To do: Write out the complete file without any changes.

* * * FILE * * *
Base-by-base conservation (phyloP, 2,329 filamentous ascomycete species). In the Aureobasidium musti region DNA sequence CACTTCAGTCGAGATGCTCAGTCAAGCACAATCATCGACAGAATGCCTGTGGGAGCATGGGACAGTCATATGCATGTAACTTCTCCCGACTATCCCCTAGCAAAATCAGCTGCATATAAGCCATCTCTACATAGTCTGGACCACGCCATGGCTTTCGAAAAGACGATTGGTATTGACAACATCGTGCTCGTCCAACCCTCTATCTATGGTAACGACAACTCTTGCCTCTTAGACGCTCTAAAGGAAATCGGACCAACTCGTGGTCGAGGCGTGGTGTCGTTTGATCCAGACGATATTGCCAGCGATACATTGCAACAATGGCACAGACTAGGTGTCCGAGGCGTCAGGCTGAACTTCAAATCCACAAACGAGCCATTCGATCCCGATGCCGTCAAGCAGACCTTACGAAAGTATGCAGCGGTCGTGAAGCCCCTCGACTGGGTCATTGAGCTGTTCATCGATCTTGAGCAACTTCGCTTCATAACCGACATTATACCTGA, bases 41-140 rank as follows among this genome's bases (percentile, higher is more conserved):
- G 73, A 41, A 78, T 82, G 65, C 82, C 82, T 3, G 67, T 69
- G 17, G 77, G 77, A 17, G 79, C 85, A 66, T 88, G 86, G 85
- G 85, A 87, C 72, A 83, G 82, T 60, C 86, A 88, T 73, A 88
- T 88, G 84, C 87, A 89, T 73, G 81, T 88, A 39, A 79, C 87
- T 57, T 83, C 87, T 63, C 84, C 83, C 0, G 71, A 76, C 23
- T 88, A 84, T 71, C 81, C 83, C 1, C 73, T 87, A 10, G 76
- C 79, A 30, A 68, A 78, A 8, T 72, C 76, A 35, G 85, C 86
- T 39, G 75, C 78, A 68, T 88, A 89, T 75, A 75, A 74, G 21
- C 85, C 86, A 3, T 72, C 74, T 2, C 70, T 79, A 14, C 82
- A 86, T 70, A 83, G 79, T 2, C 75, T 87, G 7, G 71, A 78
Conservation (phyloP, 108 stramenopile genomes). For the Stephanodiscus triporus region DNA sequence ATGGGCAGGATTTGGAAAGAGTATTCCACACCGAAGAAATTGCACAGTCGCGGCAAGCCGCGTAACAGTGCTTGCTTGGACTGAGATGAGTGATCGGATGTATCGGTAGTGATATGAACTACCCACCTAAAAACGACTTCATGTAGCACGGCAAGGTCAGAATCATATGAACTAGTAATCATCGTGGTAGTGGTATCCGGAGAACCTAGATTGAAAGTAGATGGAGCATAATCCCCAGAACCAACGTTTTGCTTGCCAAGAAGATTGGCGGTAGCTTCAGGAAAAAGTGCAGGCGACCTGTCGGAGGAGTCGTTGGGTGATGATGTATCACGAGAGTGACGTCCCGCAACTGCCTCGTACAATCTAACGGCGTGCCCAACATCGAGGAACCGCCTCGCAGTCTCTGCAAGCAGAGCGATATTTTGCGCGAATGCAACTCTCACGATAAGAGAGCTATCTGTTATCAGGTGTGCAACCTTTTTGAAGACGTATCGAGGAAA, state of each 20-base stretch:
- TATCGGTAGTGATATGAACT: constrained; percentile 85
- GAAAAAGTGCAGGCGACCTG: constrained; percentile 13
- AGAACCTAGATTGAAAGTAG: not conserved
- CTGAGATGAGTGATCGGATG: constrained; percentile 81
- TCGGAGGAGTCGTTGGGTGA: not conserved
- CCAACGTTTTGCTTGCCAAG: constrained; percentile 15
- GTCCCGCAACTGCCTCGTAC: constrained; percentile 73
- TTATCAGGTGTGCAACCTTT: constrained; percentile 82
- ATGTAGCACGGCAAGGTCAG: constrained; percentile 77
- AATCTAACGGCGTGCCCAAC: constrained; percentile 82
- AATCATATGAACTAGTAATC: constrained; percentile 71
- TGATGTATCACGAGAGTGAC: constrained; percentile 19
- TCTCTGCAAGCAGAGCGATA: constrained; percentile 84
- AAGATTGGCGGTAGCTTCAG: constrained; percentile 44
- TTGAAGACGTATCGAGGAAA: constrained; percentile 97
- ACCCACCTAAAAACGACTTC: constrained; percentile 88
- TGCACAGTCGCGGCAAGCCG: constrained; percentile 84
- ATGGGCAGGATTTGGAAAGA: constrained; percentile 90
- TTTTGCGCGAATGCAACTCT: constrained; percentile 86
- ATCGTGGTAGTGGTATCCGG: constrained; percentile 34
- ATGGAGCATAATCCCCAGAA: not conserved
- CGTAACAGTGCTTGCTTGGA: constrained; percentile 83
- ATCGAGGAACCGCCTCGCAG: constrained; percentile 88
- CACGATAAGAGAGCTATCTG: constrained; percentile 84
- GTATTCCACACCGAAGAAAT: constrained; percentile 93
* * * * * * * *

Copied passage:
Base-by-base conservation (phyloP, 2,329 filamentous ascomycete species). In the Aureobasidium musti region DNA sequence CACTTCAGTCGAGATGCTCAGTCAAGCACAATCATCGACAGAATGCCTGTGGGAGCATGGGACAGTCATATGCATGTAACTTCTCCCGACTATCCCCTAGCAAAATCAGCTGCATATAAGCCATCTCTACATAGTCTGGACCACGCCATGGCTTTCGAAAAGACGATTGGTATTGACAACATCGTGCTCGTCCAACCCTCTATCTATGGTAACGACAACTCTTGCCTCTTAGACGCTCTAAAGGAAATCGGACCAACTCGTGGTCGAGGCGTGGTGTCGTTTGATCCAGACGATATTGCCAGCGATACATTGCAACAATGGCACAGACTAGGTGTCCGAGGCGTCAGGCTGAACTTCAAATCCACAAACGAGCCATTCGATCCCGATGCCGTCAAGCAGACCTTACGAAAGTATGCAGCGGTCGTGAAGCCCCTCGACTGGGTCATTGAGCTGTTCATCGATCTTGAGCAACTTCGCTTCATAACCGACATTATACCTGA, bases 41-140 rank as follows among this genome's bases (percentile, higher is more conserved):
- G 73, A 41, A 78, T 82, G 65, C 82, C 82, T 3, G 67, T 69
- G 17, G 77, G 77, A 17, G 79, C 85, A 66, T 88, G 86, G 85
- G 85, A 87, C 72, A 83, G 82, T 60, C 86, A 88, T 73, A 88
- T 88, G 84, C 87, A 89, T 73, G 81, T 88, A 39, A 79, C 87
- T 57, T 83, C 87, T 63, C 84, C 83, C 0, G 71, A 76, C 23
- T 88, A 84, T 71, C 81, C 83, C 1, C 73, T 87, A 10, G 76
- C 79, A 30, A 68, A 78, A 8, T 72, C 76, A 35, G 85, C 86
- T 39, G 75, C 78, A 68, T 88, A 89, T 75, A 75, A 74, G 21
- C 85, C 86, A 3, T 72, C 74, T 2, C 70, T 79, A 14, C 82
- A 86, T 70, A 83, G 79, T 2, C 75, T 87, G 7, G 71, A 78
Conservation (phyloP, 108 stramenopile genomes). For the Stephanodiscus triporus region DNA sequence ATGGGCAGGATTTGGAAAGAGTATTCCACACCGAAGAAATTGCACAGTCGCGGCAAGCCGCGTAACAGTGCTTGCTTGGACTGAGATGAGTGATCGGATGTATCGGTAGTGATATGAACTACCCACCTAAAAACGACTTCATGTAGCACGGCAAGGTCAGAATCATATGAACTAGTAATCATCGTGGTAGTGGTATCCGGAGAACCTAGATTGAAAGTAGATGGAGCATAATCCCCAGAACCAACGTTTTGCTTGCCAAGAAGATTGGCGGTAGCTTCAGGAAAAAGTGCAGGCGACCTGTCGGAGGAGTCGTTGGGTGATGATGTATCACGAGAGTGACGTCCCGCAACTGCCTCGTACAATCTAACGGCGTGCCCAACATCGAGGAACCGCCTCGCAGTCTCTGCAAGCAGAGCGATATTTTGCGCGAATGCAACTCTCACGATAAGAGAGCTATCTGTTATCAGGTGTGCAACCTTTTTGAAGACGTATCGAGGAAA, state of each 20-base stretch:
- TATCGGTAGTGATATGAACT: constrained; percentile 85
- GAAAAAGTGCAGGCGACCTG: constrained; percentile 13
- AGAACCTAGATTGAAAGTAG: not conserved
- CTGAGATGAGTGATCGGATG: constrained; percentile 81
- TCGGAGGAGTCGTTGGGTGA: not conserved
- CCAACGTTTTGCTTGCCAAG: constrained; percentile 15
- GTCCCGCAACTGCCTCGTAC: constrained; percentile 73
- TTATCAGGTGTGCAACCTTT: constrained; percentile 82
- ATGTAGCACGGCAAGGTCAG: constrained; percentile 77
- AATCTAACGGCGTGCCCAAC: constrained; percentile 82
- AATCATATGAACTAGTAATC: constrained; percentile 71
- TGATGTATCACGAGAGTGAC: constrained; percentile 19
- TCTCTGCAAGCAGAGCGATA: constrained; percentile 84
- AAGATTGGCGGTAGCTTCAG: constrained; percentile 44
- TTGAAGACGTATCGAGGAAA: constrained; percentile 97
- ACCCACCTAAAAACGACTTC: constrained; percentile 88
- TGCACAGTCGCGGCAAGCCG: constrained; percentile 84
- ATGGGCAGGATTTGGAAAGA: constrained; percentile 90
- TTTTGCGCGAATGCAACTCT: constrained; percentile 86
- ATCGTGGTAGTGGTATCCGG: constrained; percentile 34
- ATGGAGCATAATCCCCAGAA: not conserved
- CGTAACAGTGCTTGCTTGGA: constrained; percentile 83
- ATCGAGGAACCGCCTCGCAG: constrained; percentile 88
- CACGATAAGAGAGCTATCTG: constrained; percentile 84
- GTATTCCACACCGAAGAAAT: constrained; percentile 93